We know the answer, but our kids likely don’t. I have a two-year-old and a four year-old, so they certainly do not. They are smart, and like any kids, they ask tons of questions. I took a personal oath early to tell them the truth. That’s why this issue has been so difficult for me.
Santa doesn’t add up. Our narrative gives us more questions than answers. Kids are supposed to simply accept this story, with very little evidence. Except perhaps the most important of all: presents. So we take these young people who are most vulnerable and moldable, and indoctrinate them in a lie. Why?
I want my kids to think. I want them to ask questions. And I want to be able to tell them the truth.
But they could tell their friends. Yes, they could. It sounds terrible, but is it? Is it bad that your child would learn that a fairy tale was a fairy tale from my child? I think the faster we are to sort out the part where people’s feelings matter more than the truth, we get to the bottom, and our kids begin to grow.
I have no doubt that my four year-old would play along knowing Santa is ‘pretend.’ They imagine all the time. Is it so ludicrous to think that they could deal with this simple truth?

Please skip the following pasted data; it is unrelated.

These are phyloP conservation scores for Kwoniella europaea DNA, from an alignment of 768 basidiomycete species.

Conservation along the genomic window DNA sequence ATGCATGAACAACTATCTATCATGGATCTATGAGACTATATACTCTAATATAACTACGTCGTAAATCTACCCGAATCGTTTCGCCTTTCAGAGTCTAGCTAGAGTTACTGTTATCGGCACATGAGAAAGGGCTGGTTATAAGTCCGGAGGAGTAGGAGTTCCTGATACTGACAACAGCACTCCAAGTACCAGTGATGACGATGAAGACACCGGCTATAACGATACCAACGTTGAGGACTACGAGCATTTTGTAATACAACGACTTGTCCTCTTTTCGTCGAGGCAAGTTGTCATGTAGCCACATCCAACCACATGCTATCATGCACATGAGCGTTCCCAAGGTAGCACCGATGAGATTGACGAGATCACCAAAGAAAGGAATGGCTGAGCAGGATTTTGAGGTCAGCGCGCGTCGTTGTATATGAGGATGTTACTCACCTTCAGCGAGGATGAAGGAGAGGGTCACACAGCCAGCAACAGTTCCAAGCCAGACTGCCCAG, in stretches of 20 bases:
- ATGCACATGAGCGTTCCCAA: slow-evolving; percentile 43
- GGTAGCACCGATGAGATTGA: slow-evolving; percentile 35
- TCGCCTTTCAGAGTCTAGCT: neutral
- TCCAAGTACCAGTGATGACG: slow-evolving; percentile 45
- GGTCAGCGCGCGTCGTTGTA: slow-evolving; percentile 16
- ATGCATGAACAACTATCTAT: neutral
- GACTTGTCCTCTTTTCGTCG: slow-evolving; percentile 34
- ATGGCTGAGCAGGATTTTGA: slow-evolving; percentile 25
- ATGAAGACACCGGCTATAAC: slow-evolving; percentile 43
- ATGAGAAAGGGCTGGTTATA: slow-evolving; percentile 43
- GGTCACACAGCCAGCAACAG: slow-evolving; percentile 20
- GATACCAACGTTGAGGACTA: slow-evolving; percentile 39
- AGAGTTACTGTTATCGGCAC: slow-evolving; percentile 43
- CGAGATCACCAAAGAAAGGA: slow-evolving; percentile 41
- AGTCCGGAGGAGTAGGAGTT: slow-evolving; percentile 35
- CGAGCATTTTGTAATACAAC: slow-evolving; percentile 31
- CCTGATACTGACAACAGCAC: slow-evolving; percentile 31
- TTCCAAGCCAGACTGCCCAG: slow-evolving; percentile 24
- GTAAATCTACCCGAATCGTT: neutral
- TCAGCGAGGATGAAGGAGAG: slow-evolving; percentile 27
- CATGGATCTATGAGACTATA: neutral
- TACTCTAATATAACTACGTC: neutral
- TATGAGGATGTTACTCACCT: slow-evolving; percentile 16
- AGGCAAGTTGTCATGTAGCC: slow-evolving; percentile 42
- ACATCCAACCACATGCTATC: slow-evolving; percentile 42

The silver lining is the belief in something you cannot see. In the Christian worldview, this is what we call faith. But I simply do not what my kids to have faith in something that they have no reason to believe.
What if my kid tells your kid Jesus exists? It’s something that she and I believe is true, but you don’t necessarily believe. The point here is to have a discussion. To figure out which is more justified, belief or non-belief. If we can’t discuss what we believe and why we believe it, what are we doing?
I’ll hold off telling her for now. But I don’t know how long I’ll last.